• Housing Cooperative Society: They assist the people who desire to build a house with a restricted income. Their goal is to resolve the housing issues of the members. They build the houses and offer the option to pay the installment to acquire the house.

THE COOPERATIVE SOCIETIES ACT, 1912

This Act includes ten chapters which comprise 50 sections that mostly discuss the liability of society to design the funds to be loaned to its members, and of which most of the members are agriculturists, and of which no member is an enrolled society shall be unbounded. Section 3 talks about the Registrar, the state government may nominate a person to be Registrar for the state or any portion of it and may specify persons to help such registrar.

Section 8 of the act gives the power which says that the query shall be decided by the Registrar, and whose decision shall be last. Section 48 talks about the assistance of the Indian Companies Act, 1882 shall not appeal to registered societies. No person other than a registered society shall commerce or bear on business under any label, tag, or title of which the word Cooperative is a bit without the authorization of the state government. The requirements and the process for the application of the registration are also defined under sections 7 and 8 of this Act.

RBI GUIDELINES

The Madhava Das Committee had proposed that there is a necessity to cease the practice of primary or initial credit societies beginning banking business without initial acquiring a license from the RBI. According to the amendment in the Act, these societies will have to obey the criterion stipulated by the RBI within 1 year of it being announced. The Banking Regulation Act, 1949 (AACS), Section 5 (CCII) of a cooperative credit society is explained as a cooperative society, “the principal object of which is to furnished financial abodes to its members and covers a cooperative land mortgage bank.” These types of establishments are thrift societies. The difference between a primary or initial credit society and a cooperative credit society is a source of their essence of business.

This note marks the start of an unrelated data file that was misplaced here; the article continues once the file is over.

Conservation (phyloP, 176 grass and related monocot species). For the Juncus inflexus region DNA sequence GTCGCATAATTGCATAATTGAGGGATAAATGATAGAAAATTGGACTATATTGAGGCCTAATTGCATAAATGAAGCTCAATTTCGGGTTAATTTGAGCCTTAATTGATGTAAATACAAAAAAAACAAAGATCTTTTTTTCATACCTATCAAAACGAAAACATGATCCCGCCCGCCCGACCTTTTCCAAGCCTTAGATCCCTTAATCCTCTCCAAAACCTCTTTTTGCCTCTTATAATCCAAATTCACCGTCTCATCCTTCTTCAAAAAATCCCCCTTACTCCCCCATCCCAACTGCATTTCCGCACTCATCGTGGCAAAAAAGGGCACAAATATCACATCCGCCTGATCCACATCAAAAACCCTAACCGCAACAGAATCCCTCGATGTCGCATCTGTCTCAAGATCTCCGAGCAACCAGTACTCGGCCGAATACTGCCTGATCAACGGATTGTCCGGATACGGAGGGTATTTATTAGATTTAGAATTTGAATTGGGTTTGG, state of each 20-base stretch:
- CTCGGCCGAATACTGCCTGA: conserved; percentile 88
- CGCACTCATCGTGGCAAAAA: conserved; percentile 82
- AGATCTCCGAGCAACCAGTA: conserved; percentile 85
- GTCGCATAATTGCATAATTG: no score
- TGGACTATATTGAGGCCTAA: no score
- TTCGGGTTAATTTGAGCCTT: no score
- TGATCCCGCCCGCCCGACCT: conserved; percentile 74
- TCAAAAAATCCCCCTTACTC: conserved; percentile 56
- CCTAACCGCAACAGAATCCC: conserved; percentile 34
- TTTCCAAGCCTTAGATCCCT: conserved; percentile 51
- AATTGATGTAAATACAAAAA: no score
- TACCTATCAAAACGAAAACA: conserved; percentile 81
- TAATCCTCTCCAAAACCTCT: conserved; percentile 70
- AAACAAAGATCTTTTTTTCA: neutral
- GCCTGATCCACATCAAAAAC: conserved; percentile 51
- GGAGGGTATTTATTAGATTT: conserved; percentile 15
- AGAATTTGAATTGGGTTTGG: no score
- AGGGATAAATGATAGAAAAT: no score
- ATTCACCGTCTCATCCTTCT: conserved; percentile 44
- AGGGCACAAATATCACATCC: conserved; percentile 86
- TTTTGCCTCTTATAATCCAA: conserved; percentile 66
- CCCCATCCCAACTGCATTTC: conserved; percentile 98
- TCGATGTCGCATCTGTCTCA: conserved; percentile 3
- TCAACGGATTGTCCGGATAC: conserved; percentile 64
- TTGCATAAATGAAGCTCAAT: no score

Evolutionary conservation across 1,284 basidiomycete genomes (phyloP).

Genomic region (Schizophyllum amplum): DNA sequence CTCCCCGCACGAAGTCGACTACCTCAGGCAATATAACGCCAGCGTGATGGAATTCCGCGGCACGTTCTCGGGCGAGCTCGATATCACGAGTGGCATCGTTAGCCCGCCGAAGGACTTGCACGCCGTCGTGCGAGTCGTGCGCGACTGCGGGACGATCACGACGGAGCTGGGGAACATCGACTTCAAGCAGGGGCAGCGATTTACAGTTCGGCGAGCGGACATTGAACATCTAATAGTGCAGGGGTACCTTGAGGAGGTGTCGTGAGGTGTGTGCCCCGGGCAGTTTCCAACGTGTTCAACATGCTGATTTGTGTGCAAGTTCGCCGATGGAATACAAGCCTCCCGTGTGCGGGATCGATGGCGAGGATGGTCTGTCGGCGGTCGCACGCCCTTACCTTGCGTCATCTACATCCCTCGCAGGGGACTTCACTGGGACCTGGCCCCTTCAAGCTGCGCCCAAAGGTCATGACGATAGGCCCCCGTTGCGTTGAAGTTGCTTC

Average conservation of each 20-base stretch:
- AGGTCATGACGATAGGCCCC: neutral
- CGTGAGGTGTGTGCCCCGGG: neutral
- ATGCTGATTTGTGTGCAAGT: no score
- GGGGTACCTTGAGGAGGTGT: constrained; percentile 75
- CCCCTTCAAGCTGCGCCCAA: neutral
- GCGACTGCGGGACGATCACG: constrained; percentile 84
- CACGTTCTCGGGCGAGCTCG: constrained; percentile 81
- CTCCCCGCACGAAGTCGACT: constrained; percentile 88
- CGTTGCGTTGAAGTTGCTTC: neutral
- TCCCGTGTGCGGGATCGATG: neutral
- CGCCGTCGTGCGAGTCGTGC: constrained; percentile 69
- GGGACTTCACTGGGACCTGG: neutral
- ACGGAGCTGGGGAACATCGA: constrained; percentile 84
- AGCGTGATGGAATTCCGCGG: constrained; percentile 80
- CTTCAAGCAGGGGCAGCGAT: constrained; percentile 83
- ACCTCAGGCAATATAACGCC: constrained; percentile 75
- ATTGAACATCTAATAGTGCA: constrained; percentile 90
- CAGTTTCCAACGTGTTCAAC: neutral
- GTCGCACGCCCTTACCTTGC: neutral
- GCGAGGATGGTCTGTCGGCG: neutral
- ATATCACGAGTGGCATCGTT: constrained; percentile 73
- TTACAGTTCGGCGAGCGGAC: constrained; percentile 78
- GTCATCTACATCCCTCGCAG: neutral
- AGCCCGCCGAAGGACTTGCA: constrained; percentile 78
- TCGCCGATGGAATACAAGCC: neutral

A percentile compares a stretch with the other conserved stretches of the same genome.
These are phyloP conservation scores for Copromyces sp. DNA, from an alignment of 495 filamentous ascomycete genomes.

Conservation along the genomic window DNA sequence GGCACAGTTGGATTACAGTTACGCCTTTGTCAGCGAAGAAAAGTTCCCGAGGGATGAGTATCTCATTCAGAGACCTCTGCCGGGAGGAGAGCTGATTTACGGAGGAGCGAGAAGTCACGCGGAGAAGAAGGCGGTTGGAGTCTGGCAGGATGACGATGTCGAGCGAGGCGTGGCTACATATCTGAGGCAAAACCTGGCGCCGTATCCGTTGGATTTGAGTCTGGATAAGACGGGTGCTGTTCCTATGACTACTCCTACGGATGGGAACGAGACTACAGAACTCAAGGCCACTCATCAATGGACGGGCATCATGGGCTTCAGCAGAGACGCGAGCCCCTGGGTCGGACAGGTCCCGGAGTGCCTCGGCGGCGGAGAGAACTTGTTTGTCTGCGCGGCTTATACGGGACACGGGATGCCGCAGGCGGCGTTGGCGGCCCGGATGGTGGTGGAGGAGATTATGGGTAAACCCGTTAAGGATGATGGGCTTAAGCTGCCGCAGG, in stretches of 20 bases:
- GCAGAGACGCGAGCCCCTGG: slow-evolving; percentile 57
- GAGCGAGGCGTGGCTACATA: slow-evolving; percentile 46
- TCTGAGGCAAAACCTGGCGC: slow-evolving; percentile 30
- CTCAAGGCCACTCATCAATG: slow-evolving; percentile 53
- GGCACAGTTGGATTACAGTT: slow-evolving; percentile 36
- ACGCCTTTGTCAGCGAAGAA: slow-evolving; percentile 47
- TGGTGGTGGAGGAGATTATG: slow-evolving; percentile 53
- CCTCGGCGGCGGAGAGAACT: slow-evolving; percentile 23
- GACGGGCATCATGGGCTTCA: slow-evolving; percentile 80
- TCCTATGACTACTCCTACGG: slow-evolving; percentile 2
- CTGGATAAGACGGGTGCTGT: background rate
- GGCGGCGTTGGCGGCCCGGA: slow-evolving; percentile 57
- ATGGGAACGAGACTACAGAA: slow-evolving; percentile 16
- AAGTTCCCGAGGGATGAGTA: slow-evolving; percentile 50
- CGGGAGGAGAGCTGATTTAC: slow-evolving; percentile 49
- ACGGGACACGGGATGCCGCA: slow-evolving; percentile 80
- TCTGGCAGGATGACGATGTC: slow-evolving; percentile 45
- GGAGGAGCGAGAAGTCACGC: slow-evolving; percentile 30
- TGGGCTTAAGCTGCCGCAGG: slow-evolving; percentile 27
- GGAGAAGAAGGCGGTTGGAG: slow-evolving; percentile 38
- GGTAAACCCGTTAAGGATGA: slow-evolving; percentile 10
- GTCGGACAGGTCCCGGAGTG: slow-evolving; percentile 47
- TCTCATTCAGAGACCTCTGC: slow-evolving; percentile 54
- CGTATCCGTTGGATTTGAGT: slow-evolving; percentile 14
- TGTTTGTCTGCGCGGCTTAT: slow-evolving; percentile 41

The initial aim or principal business of a primary credit society is the trade of banking business. When its contributed capital and reserves achieve the level of Rs.1 lakh, a primary credit society inevitably becomes a primary cooperative bank. However, even after a primary credit society set off a cooperative bank, it has to register with RBI for a license to bring on banking business. But it can bring on banking business until it is authorized a license or notified that a license cannot be authorized to it.

Sanjay Lodha And Ors vs Reserve Bank Of India And Ors on 5 December 2019

Bench: S.C. Dharmadhikari, R. I. Chagla September 24, 2019.